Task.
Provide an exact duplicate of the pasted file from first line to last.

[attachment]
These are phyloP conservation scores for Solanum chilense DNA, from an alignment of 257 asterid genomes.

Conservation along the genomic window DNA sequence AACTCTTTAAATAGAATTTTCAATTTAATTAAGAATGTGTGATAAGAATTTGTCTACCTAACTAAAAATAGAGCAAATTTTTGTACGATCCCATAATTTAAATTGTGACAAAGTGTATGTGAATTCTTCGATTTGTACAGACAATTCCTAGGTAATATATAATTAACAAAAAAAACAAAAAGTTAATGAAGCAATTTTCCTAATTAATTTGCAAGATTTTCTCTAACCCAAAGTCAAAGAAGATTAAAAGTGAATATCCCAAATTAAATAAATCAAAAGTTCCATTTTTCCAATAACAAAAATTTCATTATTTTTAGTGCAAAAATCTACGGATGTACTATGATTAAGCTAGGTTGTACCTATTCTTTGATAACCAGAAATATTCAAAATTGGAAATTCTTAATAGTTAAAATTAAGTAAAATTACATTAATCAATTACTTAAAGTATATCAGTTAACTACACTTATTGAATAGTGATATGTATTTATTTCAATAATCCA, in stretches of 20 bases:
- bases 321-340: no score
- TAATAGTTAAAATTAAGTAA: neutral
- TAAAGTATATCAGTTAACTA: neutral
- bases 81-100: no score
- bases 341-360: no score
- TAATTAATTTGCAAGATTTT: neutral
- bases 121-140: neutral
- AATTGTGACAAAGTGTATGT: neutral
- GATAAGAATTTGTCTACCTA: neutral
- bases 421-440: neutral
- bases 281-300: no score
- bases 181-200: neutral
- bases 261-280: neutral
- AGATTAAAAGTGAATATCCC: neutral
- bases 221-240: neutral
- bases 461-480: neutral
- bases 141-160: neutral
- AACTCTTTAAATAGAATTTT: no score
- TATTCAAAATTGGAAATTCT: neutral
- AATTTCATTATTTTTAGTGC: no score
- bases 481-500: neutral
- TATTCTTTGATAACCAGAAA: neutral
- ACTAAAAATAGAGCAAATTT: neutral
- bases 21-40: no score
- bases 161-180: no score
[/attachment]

These are phyloP conservation scores for Solanum chilense DNA, from an alignment of 257 asterid genomes.

Conservation along the genomic window DNA sequence AACTCTTTAAATAGAATTTTCAATTTAATTAAGAATGTGTGATAAGAATTTGTCTACCTAACTAAAAATAGAGCAAATTTTTGTACGATCCCATAATTTAAATTGTGACAAAGTGTATGTGAATTCTTCGATTTGTACAGACAATTCCTAGGTAATATATAATTAACAAAAAAAACAAAAAGTTAATGAAGCAATTTTCCTAATTAATTTGCAAGATTTTCTCTAACCCAAAGTCAAAGAAGATTAAAAGTGAATATCCCAAATTAAATAAATCAAAAGTTCCATTTTTCCAATAACAAAAATTTCATTATTTTTAGTGCAAAAATCTACGGATGTACTATGATTAAGCTAGGTTGTACCTATTCTTTGATAACCAGAAATATTCAAAATTGGAAATTCTTAATAGTTAAAATTAAGTAAAATTACATTAATCAATTACTTAAAGTATATCAGTTAACTACACTTATTGAATAGTGATATGTATTTATTTCAATAATCCA, in stretches of 20 bases:
- bases 321-340: no score
- TAATAGTTAAAATTAAGTAA: neutral
- TAAAGTATATCAGTTAACTA: neutral
- bases 81-100: no score
- bases 341-360: no score
- TAATTAATTTGCAAGATTTT: neutral
- bases 121-140: neutral
- AATTGTGACAAAGTGTATGT: neutral
- GATAAGAATTTGTCTACCTA: neutral
- bases 421-440: neutral
- bases 281-300: no score
- bases 181-200: neutral
- bases 261-280: neutral
- AGATTAAAAGTGAATATCCC: neutral
- bases 221-240: neutral
- bases 461-480: neutral
- bases 141-160: neutral
- AACTCTTTAAATAGAATTTT: no score
- TATTCAAAATTGGAAATTCT: neutral
- AATTTCATTATTTTTAGTGC: no score
- bases 481-500: neutral
- TATTCTTTGATAACCAGAAA: neutral
- ACTAAAAATAGAGCAAATTT: neutral
- bases 21-40: no score
- bases 161-180: no score